We don't own Anya or Oz, nor would we wish to. They
should roam free range.
This tale by the wondrous Rob.
Coyote howls ricochet across the night desert—
Owooooooooooooooo!!!—hitting sand, cactus, the dying embers of a pathetic
little campfire, before shooting upwards, finally absorbed by the ghostly
galleon moon and her millions of starry cohorts. Anya loves this part. The
split second after the echo of one of those mournful wolves’ discontent cries
finally disperses into the chilly night air, and she can fool herself into
thinking she might be able to fall asleep. Blink and you miss it.
Her eyelids flutter. She sighs and settles on the coarse rug laid out on the
uneven ground, finally (after hours of squirming and shifting) finding the
perfect position, where the small pebbles don’t dig into her back quite so
sharply and the twiggy bits of underbrush don’t stick her quite so
offensively. A small sigh, and her eyes close. She is peaceful. She is
content. She feels herself slowly drifting to—
—“Oh, crap!” she says and sits up. “Well, this is not going to work.”
She glares daggers of accusation at the beckoning moon, which beams with the
kind of confidence that can only come from being completely unaware of (or
ignoring) that all her brilliant light is merely reflected. The cold disk is
full; complete; conceited. It mocks her with indifference and inspires the
wolves to begin their song anew.
“Having trouble sleeping, sweetie?”
Anya looks at her dead friend indifferently. “Well, if you must know, yes. The
coyotes are howling because, dumb animals that they are, they have nothing
better to do, I have grains of sand up places even Xander’s never been
properly introduced to, and I have an intense desire to be at home in my
apartment, curled up with a good book. And I don’t even like to read! And come
to think of it, I don’t even have an apartment anymore, since D’Hoffryn’s been
sending his lackeys after me and you’ve been all intent on taking over the
“Hey, I’m the First. It’s what I do!” Hallie innocently shrugs and smiles in
that effortlessly charismatic way that she has. Had.
“Yeah, well, I wish you’d just get it over with already. I’m sick of all this
“That’s my Anyanka! You never could sit still. Always raring to go and inflict
some new grisly torture on some unsuspecting male.”
Anya sees the familiar glint in Hallie’s eye and almost wants to believe that
the past had come undone, that she has never been the cause of her death, and
she is inviting her over for tea, getting a vicarious, nostalgic thrill out of
talks of evisceration and vengeance. But these feelings just arise out of
habit. Suddenly uncomfortable in her own skin, she shudders thoughts of the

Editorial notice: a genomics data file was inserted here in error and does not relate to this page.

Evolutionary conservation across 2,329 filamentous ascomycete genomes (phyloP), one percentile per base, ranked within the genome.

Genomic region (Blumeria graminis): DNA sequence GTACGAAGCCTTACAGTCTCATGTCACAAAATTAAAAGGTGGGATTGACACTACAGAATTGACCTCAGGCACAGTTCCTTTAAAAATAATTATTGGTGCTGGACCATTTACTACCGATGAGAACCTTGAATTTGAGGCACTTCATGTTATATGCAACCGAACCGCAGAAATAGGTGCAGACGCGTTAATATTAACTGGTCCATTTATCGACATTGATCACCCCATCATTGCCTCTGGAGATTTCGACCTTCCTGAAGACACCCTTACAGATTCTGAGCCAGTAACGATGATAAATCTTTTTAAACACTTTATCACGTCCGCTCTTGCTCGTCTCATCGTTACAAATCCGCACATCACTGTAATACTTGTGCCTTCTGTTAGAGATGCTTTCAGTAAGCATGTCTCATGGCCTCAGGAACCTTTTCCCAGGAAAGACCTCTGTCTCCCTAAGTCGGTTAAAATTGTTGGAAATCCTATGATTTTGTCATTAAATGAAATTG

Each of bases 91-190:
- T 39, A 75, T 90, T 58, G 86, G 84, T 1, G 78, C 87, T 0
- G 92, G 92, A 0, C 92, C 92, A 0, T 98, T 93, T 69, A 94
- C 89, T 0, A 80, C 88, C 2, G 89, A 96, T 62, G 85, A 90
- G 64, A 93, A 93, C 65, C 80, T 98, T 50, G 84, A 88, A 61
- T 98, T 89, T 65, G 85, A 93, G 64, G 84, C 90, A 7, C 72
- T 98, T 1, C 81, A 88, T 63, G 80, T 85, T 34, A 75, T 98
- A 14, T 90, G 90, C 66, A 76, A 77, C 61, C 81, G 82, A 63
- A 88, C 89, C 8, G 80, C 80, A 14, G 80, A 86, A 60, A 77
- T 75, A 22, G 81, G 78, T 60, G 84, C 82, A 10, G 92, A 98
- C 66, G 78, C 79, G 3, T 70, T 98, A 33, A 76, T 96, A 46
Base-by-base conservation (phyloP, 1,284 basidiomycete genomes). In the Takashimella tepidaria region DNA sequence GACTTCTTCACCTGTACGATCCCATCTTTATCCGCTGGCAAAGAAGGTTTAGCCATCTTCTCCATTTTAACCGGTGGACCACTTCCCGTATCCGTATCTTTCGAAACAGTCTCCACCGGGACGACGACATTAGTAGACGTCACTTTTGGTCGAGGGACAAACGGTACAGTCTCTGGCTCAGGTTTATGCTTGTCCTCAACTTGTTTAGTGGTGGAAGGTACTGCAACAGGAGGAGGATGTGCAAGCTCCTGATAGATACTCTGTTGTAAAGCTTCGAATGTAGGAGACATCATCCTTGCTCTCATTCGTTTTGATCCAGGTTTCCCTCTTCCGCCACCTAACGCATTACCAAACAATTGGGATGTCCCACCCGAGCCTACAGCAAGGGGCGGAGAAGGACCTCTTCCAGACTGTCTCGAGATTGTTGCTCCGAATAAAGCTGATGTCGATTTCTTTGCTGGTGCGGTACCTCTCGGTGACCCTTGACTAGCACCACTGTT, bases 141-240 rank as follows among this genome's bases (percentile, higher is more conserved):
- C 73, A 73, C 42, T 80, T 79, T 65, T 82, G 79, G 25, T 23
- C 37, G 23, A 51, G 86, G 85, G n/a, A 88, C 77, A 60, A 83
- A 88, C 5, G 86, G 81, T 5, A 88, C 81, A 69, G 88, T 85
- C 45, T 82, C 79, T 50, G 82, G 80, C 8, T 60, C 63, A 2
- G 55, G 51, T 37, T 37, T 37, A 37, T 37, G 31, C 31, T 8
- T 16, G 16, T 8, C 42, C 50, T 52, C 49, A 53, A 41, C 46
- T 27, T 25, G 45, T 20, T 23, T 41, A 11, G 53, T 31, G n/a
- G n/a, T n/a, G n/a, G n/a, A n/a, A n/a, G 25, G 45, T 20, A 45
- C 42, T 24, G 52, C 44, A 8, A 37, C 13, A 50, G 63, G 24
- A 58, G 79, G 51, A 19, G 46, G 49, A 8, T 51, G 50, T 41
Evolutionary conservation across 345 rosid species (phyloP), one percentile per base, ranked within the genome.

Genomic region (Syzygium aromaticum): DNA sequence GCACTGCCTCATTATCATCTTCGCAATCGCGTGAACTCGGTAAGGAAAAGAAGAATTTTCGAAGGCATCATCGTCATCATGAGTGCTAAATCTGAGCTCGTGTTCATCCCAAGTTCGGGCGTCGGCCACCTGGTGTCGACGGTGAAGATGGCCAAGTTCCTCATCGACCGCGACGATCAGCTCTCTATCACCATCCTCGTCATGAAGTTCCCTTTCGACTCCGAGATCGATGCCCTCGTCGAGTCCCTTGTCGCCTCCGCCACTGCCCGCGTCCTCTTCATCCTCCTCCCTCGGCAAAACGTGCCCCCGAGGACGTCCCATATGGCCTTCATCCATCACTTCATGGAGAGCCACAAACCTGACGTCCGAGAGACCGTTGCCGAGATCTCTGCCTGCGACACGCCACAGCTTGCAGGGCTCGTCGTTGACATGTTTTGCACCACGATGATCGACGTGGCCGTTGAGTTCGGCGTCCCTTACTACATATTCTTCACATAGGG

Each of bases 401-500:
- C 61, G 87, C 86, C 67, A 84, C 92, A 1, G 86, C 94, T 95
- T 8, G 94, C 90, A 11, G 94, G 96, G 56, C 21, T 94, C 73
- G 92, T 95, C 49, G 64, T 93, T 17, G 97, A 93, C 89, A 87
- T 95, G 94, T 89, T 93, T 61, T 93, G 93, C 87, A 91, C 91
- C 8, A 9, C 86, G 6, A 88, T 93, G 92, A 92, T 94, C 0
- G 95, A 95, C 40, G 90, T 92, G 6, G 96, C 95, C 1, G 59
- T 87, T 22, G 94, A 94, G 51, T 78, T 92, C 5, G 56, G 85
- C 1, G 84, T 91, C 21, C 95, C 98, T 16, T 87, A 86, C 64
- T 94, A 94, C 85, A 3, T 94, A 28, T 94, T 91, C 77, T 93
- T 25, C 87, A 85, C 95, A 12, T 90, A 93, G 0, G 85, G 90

grisly old days away.
“Why don’t you do us both a favor, and save your lack-of-breath? We both know
what’s going to happen here. You are, once again, going to attempt to convince
me that evil is the only way for me, and that if I continue to fight my inborn
nature and side with the good guys, I will be chopped up into little pieces in
a manner that is both surprising and painful, along with all the other girls
Hallie chuckles. “That sounds about right.”
“And I, in turn, will muster up my strength and tell you that you will never
win, that good is stronger than evil, and that you will never be able to
defeat the Slayer, even while knowing inside that this whole battle is useless
and it will only be a matter of time before we’re all fodder for your Bringers
and their unwieldy yet efficient weapons. That is if we’re not first turned
into appetizers by your indestructible vampires and their jagged teeth.”
“I like the way you think, girl!”
“But, so there you have it,” Anya says. “I have fully acknowledged the
futility of this fight and expect to die fairly soon. You may go now.” She
“Not so fast—”
“What now?” Anya quickly cuts her off. “You have no reason to interrupt my
precious moments of alone time. I’m nothing special or important, any more.
Why don’t you go do something productive, like bother that Faith girl Willow’s
bringing back from L.A.? She was evil for a while, too. Rogue slayer, just got
out of two years in prison. Yes, she’s much more suited for you to attempt to
use for your own ends.”
“All in good time, sweetie. For now, you’re my main girl.”
“Well, that’s just doesn’t make sense.”
With eyes full of pity, Hallie watches Anya and responds, “Oh, Anyanka, what
have they done to you? The once-great vengeance demon, reduced to a quivering
mess of a girl, all alone in the world, with nothing but a dying fire and sand
up her butt. It’s really quite sad. You do not need to torture yourself like
this—a Tony Robbins wannabe seminar in San Francisco, cheesy self-help tapes,
a Casteneda-induced nightmare here in Nevada—when will you just realize once
and for all that you needn’t search for the real you? Embrace your past,
Anyanka. That is who you are.”
Anya looks up at her. “You actually think I would allow myself to be swayed by
your flawed arguments and your just barely acceptable Halfrek impersonation?
You obviously don’t know me as well as you might think. D’Hoffryn came to me
with the same arguments, and I turned him down.”
“Yes, and in the process doomed your only friend to death.”
Anya’s eyes dart up at her; this wound hurts.
“These people, sweetie, they’re not your friends. Xander is their friend;
you’re just his ex. They have no respect for you. I mean, Buffy—please, talk
about a superiority complex! God’s gift to herself, if you ask me. I’m the
only one who knew you. I’m the only one who loved you. And you…you killed me.”
Anya bites down on her trembling lip. “D’Hoffryn killed you.”
“Hey, whatever helps you sleep at night.” She pauses, innocently. “Oh, but
wait, that’s just it—you’re not sleeping at night, are you?” Her laugh
sounds like tinkling bells.